So behind, plus a 1930s sun dress

Hello blog that I have not posted on since Halloween!

With my usual last minute sewathon, I finished my Melisandre dress for Halloween (literally, I started sewing the hem at the time the party was supposed to start). But then the necklace I commissioned broke on its first wearing, and I didn’t want to take photos without it, as the necklace is a key piece. So all I have right now is this badly lit cell phone photo (plus bonus Faith Militant husband, in his tradition of making a complementary costume to mine in 30 minutes. Check out that excellent snuggie action!).

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A long swishy wig is tons of fun to wear! The cat enjoyed it too, before I stopped letting her attack it, since I didn’t want her eating tons of plastic hair strands.

After that I had to work on the midterm garment for my Flat Pattern class (which could be a half scale and/or muslin of the final garment).

Narrowing it down to one dress was tricky, but I ended up going with something relatively simple since we had to make the final dress fit one of the dress forms in the class. I did not want to spend a ton of time (or material) on a dress that wouldn’t fit me at the end!

I found this 1930s sun dress on pinterest. It was a great candidate for the class final, since it would involve doing lots of the things we learned in class such as the yoke, moving the darts to the bust, drafting a skirt pleat extension, etc. I did not make the silly visor, although if I had the original pattern I would have tried it out…

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Vogue 7358.

So many interesting things from just a pattern envelope! The price was 40 cents (less than the price of a stamp today). Size 16 had a 34 bust and 37 hip!

The practice half-scale version, next to a sleepy cat for size:

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Fun fact, that gold fabric is from some old sheets a friend gave me, and is also the lining of my Melisandre dress.

Then I had 2 weeks to make it full scale, and spent all my time doing that:

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Since I don’t know much about 1930s construction (and I was only working off a pattern picture, not the actual pattern) I reached out to a 1920s/1930s costuming group on Facebook for advice, and here is what I was told:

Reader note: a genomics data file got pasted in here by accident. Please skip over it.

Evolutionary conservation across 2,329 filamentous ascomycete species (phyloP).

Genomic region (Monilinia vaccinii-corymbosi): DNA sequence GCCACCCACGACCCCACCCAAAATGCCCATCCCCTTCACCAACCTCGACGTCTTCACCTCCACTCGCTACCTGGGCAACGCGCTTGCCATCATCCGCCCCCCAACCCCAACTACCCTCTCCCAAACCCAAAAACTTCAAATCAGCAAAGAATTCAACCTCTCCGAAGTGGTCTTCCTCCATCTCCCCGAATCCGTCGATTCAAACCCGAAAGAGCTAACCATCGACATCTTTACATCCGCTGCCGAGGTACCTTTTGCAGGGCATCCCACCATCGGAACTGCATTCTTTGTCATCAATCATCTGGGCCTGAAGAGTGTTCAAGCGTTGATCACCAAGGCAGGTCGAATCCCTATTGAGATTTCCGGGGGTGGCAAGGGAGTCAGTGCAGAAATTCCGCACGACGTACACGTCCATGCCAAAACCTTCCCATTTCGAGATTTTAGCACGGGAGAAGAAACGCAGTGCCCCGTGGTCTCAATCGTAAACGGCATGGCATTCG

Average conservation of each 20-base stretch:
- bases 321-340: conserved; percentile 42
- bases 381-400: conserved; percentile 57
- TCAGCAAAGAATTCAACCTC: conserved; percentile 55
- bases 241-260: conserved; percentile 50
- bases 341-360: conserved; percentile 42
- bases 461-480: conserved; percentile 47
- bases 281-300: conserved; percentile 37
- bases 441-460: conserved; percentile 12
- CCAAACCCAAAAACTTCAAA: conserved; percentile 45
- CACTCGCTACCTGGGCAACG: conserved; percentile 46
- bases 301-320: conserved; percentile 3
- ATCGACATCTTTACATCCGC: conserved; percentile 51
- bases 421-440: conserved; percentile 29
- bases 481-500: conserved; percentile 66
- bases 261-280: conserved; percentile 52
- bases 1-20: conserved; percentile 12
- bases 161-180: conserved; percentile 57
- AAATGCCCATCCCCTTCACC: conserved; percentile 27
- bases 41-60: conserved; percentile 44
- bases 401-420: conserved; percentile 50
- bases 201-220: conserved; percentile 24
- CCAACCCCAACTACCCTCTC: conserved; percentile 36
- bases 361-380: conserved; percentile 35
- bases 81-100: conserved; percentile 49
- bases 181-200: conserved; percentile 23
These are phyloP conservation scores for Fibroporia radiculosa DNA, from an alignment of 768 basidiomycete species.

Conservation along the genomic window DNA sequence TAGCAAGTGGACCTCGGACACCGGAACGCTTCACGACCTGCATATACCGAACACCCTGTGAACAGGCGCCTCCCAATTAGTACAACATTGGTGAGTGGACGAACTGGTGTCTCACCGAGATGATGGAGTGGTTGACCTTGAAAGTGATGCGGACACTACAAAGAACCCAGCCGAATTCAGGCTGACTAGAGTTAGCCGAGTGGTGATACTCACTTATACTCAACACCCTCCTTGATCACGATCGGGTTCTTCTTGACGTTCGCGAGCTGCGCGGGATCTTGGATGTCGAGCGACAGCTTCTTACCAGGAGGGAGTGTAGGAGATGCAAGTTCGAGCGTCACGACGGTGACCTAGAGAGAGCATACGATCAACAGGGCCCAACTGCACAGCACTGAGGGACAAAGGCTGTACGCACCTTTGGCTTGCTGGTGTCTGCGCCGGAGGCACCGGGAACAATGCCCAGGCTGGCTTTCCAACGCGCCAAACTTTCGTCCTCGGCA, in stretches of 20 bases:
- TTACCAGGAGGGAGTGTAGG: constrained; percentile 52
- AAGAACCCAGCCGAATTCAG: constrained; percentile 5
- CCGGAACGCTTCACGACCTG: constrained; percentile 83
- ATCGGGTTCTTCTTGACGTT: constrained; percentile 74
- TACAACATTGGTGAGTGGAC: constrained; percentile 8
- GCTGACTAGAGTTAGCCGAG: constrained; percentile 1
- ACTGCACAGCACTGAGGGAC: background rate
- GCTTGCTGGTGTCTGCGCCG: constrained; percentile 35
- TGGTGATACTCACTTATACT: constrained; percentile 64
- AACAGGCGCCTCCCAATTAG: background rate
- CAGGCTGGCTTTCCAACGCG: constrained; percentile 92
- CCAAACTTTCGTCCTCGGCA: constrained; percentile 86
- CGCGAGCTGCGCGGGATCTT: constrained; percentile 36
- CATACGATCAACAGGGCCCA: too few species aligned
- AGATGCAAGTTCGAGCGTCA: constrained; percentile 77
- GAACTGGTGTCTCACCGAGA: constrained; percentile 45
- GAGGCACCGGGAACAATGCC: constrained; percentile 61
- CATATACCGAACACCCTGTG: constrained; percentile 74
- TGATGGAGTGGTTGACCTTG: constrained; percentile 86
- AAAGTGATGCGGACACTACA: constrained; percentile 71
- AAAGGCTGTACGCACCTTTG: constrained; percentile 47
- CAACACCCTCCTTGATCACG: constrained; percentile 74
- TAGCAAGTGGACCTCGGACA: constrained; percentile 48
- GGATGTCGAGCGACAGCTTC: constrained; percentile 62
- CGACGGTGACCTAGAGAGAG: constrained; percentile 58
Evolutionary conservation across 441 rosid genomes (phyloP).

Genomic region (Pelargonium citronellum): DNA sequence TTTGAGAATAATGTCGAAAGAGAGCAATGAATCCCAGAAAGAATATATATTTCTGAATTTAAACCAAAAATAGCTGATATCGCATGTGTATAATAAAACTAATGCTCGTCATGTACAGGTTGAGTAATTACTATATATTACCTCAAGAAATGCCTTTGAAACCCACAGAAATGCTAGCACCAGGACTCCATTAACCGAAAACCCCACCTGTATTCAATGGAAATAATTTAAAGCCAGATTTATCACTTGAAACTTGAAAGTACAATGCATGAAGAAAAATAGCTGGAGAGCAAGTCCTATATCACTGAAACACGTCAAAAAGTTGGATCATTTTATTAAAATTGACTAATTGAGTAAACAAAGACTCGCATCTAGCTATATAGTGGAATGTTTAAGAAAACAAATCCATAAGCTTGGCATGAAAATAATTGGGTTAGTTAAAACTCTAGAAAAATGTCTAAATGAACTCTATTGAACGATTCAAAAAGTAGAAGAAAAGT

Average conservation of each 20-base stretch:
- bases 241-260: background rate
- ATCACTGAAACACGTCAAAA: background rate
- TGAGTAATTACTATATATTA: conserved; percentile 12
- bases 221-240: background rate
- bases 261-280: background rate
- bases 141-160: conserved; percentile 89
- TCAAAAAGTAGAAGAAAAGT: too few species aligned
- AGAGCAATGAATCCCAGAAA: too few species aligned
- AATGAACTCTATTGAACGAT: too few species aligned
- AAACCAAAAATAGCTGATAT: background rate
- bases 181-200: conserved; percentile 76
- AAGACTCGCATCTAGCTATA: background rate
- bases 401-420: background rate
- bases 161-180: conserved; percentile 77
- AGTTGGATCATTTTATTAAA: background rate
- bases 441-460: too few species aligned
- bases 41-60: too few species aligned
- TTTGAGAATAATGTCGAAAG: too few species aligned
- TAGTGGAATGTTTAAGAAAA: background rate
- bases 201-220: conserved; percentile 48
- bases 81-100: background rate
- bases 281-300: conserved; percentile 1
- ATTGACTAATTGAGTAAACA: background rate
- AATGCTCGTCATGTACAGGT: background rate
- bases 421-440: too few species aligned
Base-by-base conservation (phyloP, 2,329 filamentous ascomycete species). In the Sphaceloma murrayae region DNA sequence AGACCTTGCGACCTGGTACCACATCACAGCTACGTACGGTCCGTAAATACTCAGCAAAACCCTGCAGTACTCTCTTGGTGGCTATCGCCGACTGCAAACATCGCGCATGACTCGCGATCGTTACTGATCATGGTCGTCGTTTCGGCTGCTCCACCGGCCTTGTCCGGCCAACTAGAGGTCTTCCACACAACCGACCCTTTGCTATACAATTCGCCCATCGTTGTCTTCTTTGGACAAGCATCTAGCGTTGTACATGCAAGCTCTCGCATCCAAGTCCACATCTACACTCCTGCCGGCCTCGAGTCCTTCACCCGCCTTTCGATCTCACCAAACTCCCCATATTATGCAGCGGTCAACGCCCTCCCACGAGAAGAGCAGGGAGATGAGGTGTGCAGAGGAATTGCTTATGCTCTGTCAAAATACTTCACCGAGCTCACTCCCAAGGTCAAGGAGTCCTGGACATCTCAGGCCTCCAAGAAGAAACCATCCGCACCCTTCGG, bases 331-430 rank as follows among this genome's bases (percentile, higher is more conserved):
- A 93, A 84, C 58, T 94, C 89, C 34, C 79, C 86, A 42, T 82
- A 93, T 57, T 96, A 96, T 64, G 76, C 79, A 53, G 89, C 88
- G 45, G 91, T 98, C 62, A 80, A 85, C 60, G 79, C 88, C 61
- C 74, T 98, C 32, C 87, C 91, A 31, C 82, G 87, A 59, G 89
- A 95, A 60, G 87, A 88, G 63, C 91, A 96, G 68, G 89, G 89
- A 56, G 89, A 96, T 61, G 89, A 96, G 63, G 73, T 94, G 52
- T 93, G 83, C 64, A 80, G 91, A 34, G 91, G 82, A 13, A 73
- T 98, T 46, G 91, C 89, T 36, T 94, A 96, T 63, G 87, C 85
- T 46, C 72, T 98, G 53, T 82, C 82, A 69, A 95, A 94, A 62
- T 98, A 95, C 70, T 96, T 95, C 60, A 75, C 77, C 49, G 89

“Seams were often whipstitched by hand or zigzag stitched on a machine, unless the fabric was not likely to fray, then it would be left raw. Facings were very rare and the most common finish was to machine sew rayon tape to the right side edges, then turn over, press and tack down on the inside with barely visible stitching. Lining was also not all that common, especially on homemade items because people couldn’t afford it. Instead they would wear a slip underneath. ”

I did fully line the top, because I couldn’t think of any other way to deal with the super sharp corners on the back. I did do the skirt as a single layer, with french seams on the sides and bias tape around the pleat bit in order to finish all the seams. It would definitely require a slip, since the skirt is a bit sheer.

It was also my first time doing buttonholes on my Bernina, which can do all of it in one (compared to my last machine, where it was 3 manual parts). It was so pleasant, I want to put buttonholes on all the things now!

I’ll be selling the dress, since I am definitely not the same size as the class dress form. If you have a 25″ waist, 35″ bust, 35″ hips, and are interested let me know!

Now back to sewing for me! I’ve got 18th century on the brain…

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This entry was posted in 1930s, 1930s sun dress, Fantasy/Scifi/Cosplay, Melisandre. Bookmark the permalink.

2 Responses to So behind, plus a 1930s sun dress

  1. C weiss says:

    How was your dress received by the teacher? Did she give you a good mark?

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